Don't let anyone make you feel bad and/or embarrassed for prioritising self-care

Self-care is literally no one else's business apart from yours. However, a lot of the shaming around self-care comes down to how gendered certain activities are. People are all too willing to trivialise things that young women enjoy. Sometimes these points are valid. Face masks are great, but they won't cure mental illness. That doesn't mean they don't help and it certainly doesn't mean people should be shamed for liking face masks, especially if they make them happy. 

On that note, never let anyone make you feel selfish about it either. Taking an holistic approach to self-care can improve your friendships and relationships. Anyone who is angry and bitter enough to judge people for what makes them happy would probably benefit from some meditation and relaxing bubble bath tbh.

Tuesday, 9 January 2018

blue skied an' clear

Photos by Ethan

I have been wearing sportier styles so far this year, mostly because they're the most comfortable clothes to wear whilst revising in the library, but also because I've finally decided to take a break from my sartorial nostalgia for the '60s and look to later decades for fashion inspo. I took a break from the library this weekend to get outside for these photos, but the temperature's just slightly above freezing at the moment, so it was much colder than the blue sky would have you believe.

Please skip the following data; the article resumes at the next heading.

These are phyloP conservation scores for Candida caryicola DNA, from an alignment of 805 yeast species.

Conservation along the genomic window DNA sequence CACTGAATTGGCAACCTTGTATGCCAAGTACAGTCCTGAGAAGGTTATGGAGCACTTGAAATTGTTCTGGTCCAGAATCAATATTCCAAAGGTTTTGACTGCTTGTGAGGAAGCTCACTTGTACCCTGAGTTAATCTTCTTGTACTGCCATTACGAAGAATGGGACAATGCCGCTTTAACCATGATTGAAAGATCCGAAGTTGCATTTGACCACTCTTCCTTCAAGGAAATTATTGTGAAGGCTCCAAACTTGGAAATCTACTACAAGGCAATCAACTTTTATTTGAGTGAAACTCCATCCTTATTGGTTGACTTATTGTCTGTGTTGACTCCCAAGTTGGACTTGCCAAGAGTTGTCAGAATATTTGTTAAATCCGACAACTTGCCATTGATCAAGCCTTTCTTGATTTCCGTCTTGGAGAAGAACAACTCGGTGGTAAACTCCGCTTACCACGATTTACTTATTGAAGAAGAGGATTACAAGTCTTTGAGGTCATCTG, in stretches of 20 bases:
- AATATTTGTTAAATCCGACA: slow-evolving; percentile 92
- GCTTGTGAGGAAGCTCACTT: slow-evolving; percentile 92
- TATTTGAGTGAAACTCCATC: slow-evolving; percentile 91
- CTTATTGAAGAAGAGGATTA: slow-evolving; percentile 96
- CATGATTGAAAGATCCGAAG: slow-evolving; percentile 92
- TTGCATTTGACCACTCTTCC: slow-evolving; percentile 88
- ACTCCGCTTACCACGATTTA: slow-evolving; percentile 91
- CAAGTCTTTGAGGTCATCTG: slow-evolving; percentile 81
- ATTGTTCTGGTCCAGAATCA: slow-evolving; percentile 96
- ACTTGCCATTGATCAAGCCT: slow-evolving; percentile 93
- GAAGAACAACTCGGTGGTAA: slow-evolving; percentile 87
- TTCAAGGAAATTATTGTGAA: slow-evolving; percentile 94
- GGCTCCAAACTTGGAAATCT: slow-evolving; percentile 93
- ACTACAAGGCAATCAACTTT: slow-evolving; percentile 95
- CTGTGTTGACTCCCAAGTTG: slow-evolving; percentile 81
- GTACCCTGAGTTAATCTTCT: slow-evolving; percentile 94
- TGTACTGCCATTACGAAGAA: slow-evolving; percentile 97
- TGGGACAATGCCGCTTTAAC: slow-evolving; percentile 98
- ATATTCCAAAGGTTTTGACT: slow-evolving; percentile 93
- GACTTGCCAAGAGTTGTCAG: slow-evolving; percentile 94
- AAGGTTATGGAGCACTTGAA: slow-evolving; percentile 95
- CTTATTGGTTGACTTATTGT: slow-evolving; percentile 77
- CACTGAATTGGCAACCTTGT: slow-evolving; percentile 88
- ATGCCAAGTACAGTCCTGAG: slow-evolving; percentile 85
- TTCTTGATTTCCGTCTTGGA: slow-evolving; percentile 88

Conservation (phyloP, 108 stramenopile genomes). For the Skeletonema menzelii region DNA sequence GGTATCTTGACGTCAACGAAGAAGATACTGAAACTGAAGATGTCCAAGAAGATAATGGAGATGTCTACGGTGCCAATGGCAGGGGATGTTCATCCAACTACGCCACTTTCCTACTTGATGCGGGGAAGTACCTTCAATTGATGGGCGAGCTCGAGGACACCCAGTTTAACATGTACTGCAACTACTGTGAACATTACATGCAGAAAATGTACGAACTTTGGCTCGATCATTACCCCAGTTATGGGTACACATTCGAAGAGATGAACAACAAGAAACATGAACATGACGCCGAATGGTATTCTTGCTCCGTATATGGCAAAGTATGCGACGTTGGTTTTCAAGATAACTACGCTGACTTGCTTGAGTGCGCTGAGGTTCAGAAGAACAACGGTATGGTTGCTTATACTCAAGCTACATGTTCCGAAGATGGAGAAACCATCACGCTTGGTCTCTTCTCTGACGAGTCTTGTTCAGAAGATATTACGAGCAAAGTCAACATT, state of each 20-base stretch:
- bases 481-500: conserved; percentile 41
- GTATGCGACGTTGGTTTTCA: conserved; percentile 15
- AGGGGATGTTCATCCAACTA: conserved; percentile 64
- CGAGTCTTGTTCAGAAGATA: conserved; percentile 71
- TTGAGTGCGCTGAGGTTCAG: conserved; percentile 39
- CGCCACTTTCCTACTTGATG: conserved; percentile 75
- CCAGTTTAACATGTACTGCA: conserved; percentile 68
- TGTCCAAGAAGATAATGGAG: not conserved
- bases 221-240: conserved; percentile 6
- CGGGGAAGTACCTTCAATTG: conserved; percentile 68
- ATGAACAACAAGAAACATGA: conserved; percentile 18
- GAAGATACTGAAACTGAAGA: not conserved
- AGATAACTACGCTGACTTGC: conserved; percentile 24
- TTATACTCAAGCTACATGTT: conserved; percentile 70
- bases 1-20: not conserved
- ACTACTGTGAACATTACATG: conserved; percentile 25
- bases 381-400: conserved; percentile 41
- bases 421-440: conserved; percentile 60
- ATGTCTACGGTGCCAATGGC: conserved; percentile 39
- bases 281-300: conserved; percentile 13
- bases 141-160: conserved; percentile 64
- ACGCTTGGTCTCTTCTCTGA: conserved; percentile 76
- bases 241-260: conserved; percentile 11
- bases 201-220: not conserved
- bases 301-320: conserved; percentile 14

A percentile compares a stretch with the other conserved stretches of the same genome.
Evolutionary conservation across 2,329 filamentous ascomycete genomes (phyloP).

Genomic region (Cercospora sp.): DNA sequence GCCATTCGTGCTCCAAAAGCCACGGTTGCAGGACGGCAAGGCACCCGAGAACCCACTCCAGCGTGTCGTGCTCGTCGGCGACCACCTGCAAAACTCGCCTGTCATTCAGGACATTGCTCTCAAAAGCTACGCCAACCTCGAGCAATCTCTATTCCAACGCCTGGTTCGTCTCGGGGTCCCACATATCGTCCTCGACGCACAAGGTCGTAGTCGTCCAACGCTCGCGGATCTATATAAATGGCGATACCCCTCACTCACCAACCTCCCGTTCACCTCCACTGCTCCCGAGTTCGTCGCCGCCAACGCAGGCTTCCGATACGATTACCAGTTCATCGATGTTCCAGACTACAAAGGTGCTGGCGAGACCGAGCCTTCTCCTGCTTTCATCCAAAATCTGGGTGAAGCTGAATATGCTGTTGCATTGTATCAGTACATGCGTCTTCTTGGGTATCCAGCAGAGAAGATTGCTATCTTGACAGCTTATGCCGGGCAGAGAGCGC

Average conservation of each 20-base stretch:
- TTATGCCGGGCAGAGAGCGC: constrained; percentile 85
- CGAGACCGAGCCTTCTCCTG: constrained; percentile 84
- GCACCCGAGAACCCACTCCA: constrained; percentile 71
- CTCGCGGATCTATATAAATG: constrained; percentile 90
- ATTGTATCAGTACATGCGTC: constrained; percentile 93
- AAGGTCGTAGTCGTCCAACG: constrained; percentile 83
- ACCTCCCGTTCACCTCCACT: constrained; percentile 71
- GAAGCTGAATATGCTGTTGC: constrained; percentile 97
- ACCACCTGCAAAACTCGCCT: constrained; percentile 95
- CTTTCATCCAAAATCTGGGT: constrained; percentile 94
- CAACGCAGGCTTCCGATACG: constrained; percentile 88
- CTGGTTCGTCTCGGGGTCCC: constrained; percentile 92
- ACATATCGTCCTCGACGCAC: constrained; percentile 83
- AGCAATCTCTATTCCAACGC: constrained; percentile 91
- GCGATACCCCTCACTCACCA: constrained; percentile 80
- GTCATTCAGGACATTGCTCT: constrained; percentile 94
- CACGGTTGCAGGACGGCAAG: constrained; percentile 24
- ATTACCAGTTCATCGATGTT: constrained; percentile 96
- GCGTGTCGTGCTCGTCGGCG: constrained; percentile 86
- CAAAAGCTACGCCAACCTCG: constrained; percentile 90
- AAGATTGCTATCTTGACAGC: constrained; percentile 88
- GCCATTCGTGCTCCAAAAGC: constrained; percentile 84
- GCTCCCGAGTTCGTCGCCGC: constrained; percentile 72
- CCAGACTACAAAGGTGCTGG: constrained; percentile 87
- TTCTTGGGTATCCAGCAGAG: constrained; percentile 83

I want to start posting more outfit photos on here again this year. I like recording my outfits. It's recording memories in my journal. Andy Warhol used to collect perfume and buy a new bottle each month so that when he went back to the old scents they would remind him of a particular time. I’d only be able to afford this if I did it with Poundland perfume (ew) so, in a way, I do it with clothes. I've always found that clothes have a really powerful way of evoking memory. If I have precious memories associated with a particular piece, then I try to only wear it on a day when I intend to make more precious memories. Photos aren't always necessary for this, but they do help. 

I often forget about the sentimental aspect of clothes. The fashion industry has no time for sentimentalism because it is always moving so quickly, but the way in which we can emotionally relate to fashion is one of things that first attracted me to it. So, this post has got really soppy, but I guess what I’m trying to say is that 2018 should be for making cool memories in even cooler clothes x

Dress: Bershka
Jacket: vintage
Trainers: Nike Air Force 1s